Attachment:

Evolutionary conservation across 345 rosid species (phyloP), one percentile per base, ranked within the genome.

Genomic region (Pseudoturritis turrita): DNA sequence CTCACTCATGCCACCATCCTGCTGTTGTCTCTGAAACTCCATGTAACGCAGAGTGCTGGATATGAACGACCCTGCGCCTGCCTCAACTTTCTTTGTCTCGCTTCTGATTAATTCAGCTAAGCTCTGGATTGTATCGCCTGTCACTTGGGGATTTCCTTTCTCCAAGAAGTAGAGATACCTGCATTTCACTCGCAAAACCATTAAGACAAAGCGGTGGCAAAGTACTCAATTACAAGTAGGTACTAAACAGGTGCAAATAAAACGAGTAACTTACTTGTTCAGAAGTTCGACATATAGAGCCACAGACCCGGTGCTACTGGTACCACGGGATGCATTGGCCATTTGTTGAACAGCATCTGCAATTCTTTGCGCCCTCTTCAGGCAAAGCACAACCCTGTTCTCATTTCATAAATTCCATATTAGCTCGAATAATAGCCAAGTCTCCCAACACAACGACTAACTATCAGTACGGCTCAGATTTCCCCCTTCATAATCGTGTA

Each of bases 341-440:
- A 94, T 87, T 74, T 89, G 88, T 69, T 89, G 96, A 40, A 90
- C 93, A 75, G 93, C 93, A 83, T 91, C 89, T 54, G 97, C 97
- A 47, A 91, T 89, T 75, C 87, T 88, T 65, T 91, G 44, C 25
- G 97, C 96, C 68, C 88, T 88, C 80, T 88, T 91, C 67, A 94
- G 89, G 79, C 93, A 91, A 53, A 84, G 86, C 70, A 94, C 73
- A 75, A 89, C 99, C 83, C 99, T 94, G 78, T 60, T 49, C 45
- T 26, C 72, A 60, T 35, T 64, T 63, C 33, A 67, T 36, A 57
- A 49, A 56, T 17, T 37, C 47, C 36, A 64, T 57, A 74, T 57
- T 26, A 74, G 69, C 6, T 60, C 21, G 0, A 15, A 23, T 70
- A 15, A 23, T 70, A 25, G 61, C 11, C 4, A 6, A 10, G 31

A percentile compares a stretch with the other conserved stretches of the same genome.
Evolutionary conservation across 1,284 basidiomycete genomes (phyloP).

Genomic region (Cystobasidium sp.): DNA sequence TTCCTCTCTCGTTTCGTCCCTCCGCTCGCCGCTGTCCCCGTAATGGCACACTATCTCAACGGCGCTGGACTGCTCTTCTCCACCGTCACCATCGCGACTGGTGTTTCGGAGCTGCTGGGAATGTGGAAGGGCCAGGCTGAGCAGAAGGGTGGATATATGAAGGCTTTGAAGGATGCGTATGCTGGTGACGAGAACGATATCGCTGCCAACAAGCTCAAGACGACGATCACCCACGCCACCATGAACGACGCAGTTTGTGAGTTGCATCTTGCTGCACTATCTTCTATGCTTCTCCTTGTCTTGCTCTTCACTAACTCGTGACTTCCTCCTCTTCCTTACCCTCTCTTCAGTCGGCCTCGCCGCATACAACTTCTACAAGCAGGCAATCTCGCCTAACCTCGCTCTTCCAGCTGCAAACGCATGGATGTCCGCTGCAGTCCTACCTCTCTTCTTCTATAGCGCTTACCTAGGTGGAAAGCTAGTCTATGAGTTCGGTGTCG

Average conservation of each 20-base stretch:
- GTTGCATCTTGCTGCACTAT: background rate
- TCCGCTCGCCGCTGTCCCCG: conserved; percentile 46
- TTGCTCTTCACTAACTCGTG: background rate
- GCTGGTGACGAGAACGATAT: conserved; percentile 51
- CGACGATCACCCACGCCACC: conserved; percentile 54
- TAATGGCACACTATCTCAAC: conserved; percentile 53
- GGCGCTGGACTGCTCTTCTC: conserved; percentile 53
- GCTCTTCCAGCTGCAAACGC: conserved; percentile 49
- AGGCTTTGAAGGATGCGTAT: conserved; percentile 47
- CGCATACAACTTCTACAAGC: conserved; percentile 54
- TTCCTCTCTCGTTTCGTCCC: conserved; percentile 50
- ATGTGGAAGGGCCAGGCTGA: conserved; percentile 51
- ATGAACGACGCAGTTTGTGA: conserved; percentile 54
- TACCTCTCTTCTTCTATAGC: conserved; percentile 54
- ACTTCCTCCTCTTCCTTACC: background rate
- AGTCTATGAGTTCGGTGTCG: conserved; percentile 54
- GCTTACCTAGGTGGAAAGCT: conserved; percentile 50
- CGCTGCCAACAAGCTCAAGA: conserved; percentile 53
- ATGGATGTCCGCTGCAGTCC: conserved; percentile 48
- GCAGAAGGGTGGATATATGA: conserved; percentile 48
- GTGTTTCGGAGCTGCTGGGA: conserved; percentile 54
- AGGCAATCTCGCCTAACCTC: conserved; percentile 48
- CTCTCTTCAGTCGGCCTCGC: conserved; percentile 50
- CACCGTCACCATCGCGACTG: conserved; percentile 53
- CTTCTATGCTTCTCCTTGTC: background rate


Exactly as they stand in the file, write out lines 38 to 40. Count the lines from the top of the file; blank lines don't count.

- GTGTTTCGGAGCTGCTGGGA: conserved; percentile 54
- AGGCAATCTCGCCTAACCTC: conserved; percentile 48
- CTCTCTTCAGTCGGCCTCGC: conserved; percentile 50